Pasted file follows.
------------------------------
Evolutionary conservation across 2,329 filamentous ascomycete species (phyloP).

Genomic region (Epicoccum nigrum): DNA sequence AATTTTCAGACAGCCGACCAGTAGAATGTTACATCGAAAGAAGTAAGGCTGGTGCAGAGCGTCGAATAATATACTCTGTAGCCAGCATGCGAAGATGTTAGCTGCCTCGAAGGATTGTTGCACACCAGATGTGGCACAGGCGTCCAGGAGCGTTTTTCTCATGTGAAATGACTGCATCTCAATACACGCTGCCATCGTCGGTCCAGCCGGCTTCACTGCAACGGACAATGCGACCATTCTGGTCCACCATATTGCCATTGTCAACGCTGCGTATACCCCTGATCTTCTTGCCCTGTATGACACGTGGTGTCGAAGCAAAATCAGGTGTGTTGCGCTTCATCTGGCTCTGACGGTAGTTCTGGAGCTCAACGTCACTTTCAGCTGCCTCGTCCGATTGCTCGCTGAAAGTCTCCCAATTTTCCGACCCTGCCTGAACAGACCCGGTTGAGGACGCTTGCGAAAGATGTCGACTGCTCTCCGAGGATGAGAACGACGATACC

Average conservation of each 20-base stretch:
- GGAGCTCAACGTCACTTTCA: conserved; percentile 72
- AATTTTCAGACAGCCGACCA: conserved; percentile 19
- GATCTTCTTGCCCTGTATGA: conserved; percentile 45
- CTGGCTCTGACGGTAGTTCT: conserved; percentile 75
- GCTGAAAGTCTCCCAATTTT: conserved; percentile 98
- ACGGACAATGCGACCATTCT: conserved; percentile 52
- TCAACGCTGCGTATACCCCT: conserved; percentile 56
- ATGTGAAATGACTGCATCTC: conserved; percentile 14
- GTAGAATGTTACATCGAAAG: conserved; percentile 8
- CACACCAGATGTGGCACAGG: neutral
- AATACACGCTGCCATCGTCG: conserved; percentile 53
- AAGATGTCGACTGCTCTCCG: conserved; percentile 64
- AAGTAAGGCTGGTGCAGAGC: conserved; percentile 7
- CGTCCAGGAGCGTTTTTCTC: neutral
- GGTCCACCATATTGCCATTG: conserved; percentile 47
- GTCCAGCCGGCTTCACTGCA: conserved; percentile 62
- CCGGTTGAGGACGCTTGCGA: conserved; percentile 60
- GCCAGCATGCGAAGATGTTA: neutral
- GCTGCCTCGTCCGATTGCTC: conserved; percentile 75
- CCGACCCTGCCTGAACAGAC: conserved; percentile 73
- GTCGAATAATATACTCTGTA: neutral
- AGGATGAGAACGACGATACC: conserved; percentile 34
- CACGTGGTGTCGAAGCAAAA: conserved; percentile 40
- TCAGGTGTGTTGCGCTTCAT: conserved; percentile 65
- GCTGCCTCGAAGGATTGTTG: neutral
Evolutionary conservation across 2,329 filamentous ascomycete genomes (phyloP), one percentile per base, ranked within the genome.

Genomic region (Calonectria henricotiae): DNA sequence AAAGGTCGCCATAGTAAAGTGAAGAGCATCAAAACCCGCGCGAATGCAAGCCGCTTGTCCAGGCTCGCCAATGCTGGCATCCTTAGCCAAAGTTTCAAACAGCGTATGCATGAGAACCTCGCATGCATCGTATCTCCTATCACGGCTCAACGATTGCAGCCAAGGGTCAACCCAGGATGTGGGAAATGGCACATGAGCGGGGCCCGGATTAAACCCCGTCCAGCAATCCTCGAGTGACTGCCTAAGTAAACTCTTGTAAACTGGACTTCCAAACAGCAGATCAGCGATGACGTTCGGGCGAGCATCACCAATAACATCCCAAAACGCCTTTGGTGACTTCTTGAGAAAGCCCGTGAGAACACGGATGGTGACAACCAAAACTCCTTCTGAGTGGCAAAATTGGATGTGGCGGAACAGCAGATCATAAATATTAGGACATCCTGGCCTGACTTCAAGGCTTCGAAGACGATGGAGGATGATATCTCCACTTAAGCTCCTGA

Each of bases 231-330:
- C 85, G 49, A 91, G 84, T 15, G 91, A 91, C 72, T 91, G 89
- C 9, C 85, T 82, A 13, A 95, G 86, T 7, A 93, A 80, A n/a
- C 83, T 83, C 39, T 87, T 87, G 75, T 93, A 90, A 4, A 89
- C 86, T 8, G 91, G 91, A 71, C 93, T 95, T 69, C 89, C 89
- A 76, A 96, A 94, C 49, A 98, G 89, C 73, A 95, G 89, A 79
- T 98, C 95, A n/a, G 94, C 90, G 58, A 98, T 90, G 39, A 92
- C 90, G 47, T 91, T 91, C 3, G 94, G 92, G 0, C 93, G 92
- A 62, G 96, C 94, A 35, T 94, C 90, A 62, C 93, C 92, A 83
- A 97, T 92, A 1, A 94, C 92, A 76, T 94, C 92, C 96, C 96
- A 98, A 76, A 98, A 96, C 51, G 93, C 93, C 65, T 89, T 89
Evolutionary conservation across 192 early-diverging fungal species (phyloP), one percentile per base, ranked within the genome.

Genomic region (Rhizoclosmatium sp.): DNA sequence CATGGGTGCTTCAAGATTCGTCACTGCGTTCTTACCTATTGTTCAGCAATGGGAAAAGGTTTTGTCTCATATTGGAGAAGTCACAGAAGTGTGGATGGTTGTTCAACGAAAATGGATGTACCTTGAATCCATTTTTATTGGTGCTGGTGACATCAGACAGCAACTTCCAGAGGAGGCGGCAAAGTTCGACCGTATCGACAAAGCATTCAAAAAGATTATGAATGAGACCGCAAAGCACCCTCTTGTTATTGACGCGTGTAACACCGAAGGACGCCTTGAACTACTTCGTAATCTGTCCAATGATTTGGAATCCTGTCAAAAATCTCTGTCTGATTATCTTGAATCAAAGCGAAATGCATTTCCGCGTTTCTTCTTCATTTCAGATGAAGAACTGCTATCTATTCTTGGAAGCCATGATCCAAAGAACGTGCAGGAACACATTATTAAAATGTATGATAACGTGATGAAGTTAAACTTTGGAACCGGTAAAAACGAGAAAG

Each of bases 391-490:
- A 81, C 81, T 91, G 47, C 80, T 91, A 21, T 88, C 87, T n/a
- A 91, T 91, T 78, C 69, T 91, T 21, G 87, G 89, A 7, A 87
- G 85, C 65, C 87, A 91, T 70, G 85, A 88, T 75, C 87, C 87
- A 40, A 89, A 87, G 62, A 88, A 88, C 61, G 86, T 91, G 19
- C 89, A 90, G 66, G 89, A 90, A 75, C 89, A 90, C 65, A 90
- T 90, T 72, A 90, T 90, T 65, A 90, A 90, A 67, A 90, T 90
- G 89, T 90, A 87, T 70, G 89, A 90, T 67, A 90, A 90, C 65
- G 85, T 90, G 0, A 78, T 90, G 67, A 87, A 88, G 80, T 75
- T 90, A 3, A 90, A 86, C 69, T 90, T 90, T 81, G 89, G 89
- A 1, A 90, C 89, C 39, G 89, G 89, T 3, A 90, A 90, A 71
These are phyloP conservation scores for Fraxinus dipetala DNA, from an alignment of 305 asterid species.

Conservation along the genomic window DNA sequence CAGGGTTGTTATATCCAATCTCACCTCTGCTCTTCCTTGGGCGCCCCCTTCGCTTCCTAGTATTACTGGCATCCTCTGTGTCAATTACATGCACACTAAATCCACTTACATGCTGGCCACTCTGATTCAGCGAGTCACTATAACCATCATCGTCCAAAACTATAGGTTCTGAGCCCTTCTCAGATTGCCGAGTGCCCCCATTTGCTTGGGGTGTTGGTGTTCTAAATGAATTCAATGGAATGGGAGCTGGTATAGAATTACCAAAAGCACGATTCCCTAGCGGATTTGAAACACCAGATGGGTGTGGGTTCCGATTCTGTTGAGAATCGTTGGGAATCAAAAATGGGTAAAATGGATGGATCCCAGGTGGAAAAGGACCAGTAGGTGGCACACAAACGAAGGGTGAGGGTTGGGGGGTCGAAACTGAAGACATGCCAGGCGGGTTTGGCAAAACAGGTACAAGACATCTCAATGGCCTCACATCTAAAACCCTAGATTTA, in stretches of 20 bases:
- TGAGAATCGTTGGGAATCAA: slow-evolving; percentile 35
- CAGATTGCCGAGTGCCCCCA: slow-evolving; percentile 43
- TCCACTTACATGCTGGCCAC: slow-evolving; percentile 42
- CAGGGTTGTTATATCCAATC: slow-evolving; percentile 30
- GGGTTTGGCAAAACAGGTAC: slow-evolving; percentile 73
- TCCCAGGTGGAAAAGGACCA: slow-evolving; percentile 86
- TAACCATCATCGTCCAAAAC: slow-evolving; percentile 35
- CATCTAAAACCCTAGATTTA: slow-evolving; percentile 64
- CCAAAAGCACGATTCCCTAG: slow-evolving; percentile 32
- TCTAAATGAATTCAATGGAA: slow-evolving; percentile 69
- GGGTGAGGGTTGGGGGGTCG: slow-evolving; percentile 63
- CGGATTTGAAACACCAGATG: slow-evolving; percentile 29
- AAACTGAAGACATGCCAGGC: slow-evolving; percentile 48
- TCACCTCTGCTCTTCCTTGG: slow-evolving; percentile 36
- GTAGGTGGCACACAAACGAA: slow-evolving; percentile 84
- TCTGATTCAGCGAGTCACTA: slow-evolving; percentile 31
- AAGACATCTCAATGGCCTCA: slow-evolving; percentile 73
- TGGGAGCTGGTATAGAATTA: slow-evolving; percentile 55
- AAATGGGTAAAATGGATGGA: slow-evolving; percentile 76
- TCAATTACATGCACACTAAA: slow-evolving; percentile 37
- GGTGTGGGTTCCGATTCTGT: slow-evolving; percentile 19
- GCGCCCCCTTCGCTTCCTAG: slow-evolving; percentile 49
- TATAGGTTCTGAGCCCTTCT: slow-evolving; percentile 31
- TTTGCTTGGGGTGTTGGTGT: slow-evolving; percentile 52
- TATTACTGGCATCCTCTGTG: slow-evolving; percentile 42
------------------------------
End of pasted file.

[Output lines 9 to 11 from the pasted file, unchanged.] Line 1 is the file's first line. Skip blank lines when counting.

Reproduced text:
- ACGGACAATGCGACCATTCT: conserved; percentile 52
- TCAACGCTGCGTATACCCCT: conserved; percentile 56
- ATGTGAAATGACTGCATCTC: conserved; percentile 14